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  • Student Postmortem: Skyrates

    - Carnegie Mellon ETC students

  •  2. Build community. In Skyrates 2, we added an in-game chat and web forum. Both were largely intended for occasional questions and bug reports, but quickly turned into something more. Suddenly, we found ourselves building and managing a community instead of simply experimenting with gameplay. Fortunately, we embraced what was happening, and now the community of dedicated players is our most precious and powerful asset.

    Many games rely to some extent on a vocal community of players. One thing that distinguishes Skyrates is that we have encouraged them to take part in defining the world itself. Our players contribute to every aspect of the game: mythology and history, balance, and suggestions for new features. The ways in which they do so continue to amaze us. They've built tools to compare and contrast planes and upgrades; maps and distance charts of the world; imaginary sports and leagues complete with standings and results; in-game radio shows to disseminate news and rumors. They've even fleshed out the histories of major characters and events. Without the incredible passion and dedication of a community that was born accidentally, the game wouldn't be here today.

    Many of the community members have invested as much creative energy in the game as we developers have. We hope that by providing the community a sense of ownership, they will want the game to succeed as much as we do.

    3. Design, implement, and iterate, iterate, iterate! You'll find this message in nearly every video game postmortem you read, but iteration was a crucial factor in our success, so it bears repeating. One of the big risks that we took in our first semester was to have a working version of the game ready for the 2006 Game Developers Conference, which occurred exactly halfway through the semester. We didn't know whether it was possible to accomplish that in such a short schedule, but it also meant that we were able to spend half the semester refining a playable prototype.

    Getting a prototype working with bare bones versions of all the major features of the game allowed us a full eight weeks of play testing, feature development, and iterative design. This constant iteration was immensely helpful in allowing us to prove, refine, and focus our gameplay ideas. At the beginning of the project, we really had no idea whether sporadic play would be enjoyable at all. Getting something working early showed us that it was fun and helped us to create something stable enough to push out to the general public at the end of the semester.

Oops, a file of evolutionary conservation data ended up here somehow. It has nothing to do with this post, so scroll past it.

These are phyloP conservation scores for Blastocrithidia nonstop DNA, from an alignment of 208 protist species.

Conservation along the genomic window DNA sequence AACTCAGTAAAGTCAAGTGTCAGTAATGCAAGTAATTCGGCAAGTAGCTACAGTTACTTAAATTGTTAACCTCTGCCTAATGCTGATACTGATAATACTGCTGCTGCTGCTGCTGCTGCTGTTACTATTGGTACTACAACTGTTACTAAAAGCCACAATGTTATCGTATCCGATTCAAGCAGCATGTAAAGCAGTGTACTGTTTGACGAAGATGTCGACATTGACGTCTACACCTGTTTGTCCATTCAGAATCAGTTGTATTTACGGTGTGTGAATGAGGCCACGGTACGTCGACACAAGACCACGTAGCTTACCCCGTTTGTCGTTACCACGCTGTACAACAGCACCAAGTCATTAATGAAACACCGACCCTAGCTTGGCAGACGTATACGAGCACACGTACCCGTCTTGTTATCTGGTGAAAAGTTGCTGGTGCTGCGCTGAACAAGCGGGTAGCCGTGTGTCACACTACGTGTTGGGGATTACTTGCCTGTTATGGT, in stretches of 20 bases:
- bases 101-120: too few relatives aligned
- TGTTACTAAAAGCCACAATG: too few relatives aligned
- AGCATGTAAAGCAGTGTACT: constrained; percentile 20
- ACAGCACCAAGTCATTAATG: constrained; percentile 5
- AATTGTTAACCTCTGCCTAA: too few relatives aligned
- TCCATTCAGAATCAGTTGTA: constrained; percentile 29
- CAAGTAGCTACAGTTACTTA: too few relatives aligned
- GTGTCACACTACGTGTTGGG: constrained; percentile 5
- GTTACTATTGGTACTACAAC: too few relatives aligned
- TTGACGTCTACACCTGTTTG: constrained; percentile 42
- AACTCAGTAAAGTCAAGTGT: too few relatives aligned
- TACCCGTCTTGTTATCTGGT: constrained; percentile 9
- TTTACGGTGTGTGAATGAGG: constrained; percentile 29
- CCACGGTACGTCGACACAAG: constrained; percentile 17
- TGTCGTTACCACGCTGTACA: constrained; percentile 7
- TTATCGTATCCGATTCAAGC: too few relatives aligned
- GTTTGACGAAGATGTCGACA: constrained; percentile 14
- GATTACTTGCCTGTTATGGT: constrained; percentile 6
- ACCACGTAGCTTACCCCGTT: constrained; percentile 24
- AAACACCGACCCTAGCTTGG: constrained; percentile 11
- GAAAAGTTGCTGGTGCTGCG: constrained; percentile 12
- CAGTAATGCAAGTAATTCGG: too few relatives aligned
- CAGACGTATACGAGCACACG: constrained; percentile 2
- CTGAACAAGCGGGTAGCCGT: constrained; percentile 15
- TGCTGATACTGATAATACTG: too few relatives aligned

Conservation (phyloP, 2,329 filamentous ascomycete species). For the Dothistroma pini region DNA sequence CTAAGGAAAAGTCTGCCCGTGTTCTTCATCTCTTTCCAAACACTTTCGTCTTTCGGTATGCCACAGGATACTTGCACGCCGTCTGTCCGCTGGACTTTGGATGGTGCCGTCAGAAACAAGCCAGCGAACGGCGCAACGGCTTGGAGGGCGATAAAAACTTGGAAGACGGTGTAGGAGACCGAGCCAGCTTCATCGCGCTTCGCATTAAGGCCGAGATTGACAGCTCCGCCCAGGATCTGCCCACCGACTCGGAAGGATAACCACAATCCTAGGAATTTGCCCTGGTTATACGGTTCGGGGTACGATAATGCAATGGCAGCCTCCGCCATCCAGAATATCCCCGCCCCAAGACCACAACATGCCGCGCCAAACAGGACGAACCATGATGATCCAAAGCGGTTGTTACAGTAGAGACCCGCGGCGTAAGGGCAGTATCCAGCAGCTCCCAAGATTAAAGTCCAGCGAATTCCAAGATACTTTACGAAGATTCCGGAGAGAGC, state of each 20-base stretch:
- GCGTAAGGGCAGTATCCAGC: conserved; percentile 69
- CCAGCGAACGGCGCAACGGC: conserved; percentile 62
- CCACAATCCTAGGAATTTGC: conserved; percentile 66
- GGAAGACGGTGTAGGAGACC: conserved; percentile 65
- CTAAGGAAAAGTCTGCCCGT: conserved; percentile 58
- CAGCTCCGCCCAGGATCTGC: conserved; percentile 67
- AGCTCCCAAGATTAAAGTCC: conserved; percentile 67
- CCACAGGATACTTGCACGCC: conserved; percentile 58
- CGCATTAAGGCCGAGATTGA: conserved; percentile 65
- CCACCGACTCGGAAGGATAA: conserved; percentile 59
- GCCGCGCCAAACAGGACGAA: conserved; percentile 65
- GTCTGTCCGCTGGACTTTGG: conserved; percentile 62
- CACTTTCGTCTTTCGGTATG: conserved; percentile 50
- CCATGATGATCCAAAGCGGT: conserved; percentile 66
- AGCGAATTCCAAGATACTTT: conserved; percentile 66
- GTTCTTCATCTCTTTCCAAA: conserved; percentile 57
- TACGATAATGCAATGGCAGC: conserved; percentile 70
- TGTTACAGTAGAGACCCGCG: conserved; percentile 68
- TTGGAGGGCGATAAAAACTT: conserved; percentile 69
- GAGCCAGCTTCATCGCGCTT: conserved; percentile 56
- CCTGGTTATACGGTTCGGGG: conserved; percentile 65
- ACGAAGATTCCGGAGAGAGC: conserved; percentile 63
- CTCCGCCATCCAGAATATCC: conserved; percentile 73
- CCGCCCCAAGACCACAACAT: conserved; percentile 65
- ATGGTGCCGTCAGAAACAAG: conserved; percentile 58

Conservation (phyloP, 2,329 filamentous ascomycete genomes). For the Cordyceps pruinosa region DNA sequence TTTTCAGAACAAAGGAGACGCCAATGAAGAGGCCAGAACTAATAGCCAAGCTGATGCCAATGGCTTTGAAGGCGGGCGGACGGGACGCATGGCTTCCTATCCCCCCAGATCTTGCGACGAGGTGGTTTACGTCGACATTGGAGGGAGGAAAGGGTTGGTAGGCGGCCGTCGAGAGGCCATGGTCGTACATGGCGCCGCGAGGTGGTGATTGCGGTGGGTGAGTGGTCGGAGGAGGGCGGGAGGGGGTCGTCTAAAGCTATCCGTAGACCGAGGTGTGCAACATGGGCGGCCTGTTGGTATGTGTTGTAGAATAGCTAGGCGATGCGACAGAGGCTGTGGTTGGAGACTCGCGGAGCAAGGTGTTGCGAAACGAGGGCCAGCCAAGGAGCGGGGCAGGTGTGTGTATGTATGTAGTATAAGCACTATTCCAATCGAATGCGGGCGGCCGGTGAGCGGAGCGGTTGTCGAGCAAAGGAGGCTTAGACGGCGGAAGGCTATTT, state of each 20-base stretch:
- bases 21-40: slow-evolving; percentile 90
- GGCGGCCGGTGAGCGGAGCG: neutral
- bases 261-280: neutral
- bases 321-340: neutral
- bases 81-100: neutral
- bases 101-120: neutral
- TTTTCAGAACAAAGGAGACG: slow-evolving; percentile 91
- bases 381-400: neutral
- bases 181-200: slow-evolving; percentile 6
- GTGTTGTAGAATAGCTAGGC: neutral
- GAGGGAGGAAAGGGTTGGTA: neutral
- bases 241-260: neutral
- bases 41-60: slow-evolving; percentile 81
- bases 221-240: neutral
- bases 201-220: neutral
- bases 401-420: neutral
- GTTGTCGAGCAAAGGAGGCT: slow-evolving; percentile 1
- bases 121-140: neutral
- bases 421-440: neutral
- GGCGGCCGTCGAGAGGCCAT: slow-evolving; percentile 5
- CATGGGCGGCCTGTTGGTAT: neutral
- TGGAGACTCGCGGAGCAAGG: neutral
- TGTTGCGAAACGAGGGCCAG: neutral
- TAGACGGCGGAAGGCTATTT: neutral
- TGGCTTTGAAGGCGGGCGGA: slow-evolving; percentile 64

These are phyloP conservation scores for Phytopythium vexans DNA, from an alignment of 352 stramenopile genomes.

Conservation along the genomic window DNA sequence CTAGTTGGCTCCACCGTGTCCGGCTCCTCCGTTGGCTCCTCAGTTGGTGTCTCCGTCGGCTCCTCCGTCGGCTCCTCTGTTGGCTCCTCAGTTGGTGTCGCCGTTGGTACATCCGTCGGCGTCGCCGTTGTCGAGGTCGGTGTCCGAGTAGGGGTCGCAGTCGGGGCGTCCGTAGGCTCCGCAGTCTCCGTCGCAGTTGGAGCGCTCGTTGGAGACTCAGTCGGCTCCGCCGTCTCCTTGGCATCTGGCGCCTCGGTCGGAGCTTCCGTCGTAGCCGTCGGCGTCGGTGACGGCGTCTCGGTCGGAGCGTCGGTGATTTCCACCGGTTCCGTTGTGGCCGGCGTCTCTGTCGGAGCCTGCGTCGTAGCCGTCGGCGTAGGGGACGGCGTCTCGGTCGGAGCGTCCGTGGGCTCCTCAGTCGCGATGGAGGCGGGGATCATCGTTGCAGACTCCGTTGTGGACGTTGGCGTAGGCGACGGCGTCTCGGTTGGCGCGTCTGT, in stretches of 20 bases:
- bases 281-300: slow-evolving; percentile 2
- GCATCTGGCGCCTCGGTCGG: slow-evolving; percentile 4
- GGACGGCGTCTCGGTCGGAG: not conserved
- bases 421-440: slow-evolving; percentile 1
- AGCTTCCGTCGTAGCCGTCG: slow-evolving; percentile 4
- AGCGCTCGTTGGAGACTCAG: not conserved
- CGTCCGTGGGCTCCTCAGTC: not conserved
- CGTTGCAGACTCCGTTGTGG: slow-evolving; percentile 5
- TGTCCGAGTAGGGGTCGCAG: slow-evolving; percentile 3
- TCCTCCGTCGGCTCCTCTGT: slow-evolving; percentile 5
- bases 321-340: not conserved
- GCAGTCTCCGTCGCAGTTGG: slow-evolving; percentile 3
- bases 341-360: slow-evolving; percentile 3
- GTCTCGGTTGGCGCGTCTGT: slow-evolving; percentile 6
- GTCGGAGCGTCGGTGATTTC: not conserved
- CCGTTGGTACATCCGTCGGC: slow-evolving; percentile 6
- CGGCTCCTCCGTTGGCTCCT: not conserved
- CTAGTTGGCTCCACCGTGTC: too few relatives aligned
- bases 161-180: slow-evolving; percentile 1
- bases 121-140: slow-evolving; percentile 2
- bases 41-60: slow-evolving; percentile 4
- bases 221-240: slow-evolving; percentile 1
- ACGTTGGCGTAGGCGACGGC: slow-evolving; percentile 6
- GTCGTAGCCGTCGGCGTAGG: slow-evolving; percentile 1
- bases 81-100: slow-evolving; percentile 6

4. Refine the goals as you go. Our initial goal for Skyrates 1 was to focus on keyhole gameplay. Even with a complex world, and with the player having a complex understanding of that world, the interaction between the player and the world can be narrow. An example is the stock market: While it's shaped by a multitude of factors, the only interactions that a person has with the market are buying and selling, simple transactions that they can be done via almost any medium.

    Like the stock market, Skyrates 1 can be accessed in a variety of ways -- Flash client, mobile phone java app, SMS, and instant messaging. During the first semester, we continually surveyed the players about their experiences. Each time, more people asked us to focus on the Flash client. We eventually reprioritized, set the alternatives aside, and shifted our efforts.

    Whenever you're focused on a project, it's easy to lose your objectivity. To combat this, we made sure to solicit feedback from people outside the project. By listening to our early testers and taking the time to understand what they loved about the game, we realized the importance of sporadic play. By the end of Skyrates 1, that became the real heart of the game.

    5. Find the fun, then make the rest. One of the things that worked extremely well in our favor was the fact that Skyrates 1 was a research project. At the beginning, our goal was merely to prove that sporadic play could be fun. Having measured our success by the fun factor of the prototype and nothing more, we were freed from a myriad of other goals that most other game projects have to achieve. We weren't expecting to actually make any money. The infrastructure did not have to be stable. We didn't need to be able to scale the project, nor did we need more than a play test cycle's worth of content. This allowed us to concentrate on rapidly prototyping and testing gameplay ideas without the pressure of creating a shippable title at the end of the semester.


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